Ripple, aimed at bolstering its presence in the United States amid an ongoing legal battle, has appointed Lauren Belive as its Head of U.S. Public Policy and Government. The former official with the White House’s Office of Legislative Affairs and policy director with the United States House Committee on Rules shared her new role in a LinkedIn post on September 26.
In her statement, Belive expressed her enthusiasm for her new role:
I am thrilled to share that I have taken on a new challenge as the Head of U.S. Public Policy and Government at Ripple. In a time where technology meets finance, Ripple stands at the forefront of revolutionizing the cross-border payments sector. As we navigate this transformative journey, engagement is pivotal.
Belive also outlined her role’s core responsibilities, including leading Ripple’s engagement efforts in Washington and nationally. She emphasized the importance of ensuring that Ripple actively contributes to ongoing discussions surrounding the crypto industry and fosters policies that support the sector and benefit individuals and businesses looking to leverage these advancements.
In her closing remarks, Belive expressed her gratitude and excitement to collaborate with Robert Grant and the Ripple team, highlighting the strong leadership and vision within the company.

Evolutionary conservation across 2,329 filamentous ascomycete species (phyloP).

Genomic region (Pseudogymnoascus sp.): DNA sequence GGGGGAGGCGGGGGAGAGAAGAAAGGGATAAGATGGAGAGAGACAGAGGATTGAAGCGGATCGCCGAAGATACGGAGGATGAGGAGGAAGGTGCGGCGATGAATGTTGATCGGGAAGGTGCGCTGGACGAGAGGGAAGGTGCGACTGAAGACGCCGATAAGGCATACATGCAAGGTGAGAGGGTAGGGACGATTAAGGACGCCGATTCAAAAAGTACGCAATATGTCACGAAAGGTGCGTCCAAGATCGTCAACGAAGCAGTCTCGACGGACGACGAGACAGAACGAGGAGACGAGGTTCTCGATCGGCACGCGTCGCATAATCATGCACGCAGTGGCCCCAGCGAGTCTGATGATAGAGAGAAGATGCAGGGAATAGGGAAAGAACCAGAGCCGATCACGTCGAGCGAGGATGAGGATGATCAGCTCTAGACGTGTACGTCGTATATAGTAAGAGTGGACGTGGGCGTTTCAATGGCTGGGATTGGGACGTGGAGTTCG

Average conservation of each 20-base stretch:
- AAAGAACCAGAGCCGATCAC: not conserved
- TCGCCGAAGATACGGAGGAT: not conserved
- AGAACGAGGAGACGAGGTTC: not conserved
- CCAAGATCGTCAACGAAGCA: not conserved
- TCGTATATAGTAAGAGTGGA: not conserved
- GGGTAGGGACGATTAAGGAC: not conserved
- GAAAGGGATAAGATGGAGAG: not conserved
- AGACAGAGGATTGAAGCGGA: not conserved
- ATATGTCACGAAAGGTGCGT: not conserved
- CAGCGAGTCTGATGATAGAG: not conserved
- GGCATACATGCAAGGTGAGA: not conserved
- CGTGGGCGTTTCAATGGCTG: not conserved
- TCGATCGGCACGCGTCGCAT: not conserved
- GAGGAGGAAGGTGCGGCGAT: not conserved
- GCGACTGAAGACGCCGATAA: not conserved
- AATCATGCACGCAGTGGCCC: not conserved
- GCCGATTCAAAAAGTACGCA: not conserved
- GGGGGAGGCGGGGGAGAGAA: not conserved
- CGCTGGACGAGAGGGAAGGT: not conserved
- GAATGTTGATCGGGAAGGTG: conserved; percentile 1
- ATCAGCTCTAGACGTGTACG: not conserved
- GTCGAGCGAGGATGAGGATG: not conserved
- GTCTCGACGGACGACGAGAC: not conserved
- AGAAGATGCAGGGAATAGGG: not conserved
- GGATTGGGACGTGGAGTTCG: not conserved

Ripple Chief Legal Officer’s Response to Gensler’s Testimony
Meanwhile, today, SEC Chair Gary Gensler is scheduled to provide testimony before the Financial Services Committee on Capitol Hill. His appearance is part of the Oversight of the Securities and Exchange Commission hearing. U.S. lawmakers are expected to pose tough questions to Gensler during this hearing, particularly concerning the SEC’s motion for an interlocutory appeal.
The ongoing deliberation on this motion is being carried out by Judge Analisa Torres. A ruling is expected to be announced soon. Stuart Alderoty, Ripple’s Chief Legal Officer, has offered his perspective on Gensler’s pre-drafted testimony. He asserts that Gensler intends to make misleading statements before Congress.
Specifically, Alderoty mentioned Gensler’s intention to claim a “crypto asset securities market” and assert that tokens constitute investment contracts. In response, Alderoty referenced a line from the Court’s decision on July 13, 2023, regarding the Ripple case, which stated:
XRP, as a digital token, is not in and of itself a ‘contract, transaction[,], or scheme’ that embodies the Howey requirements of an investment contract.”
However, Believe’s appointment at Ripple and the ongoing developments in the XRP case are continuously shaping the regulatory landscape of the cryptocurrency industry and influencing its interactions with the SEC.
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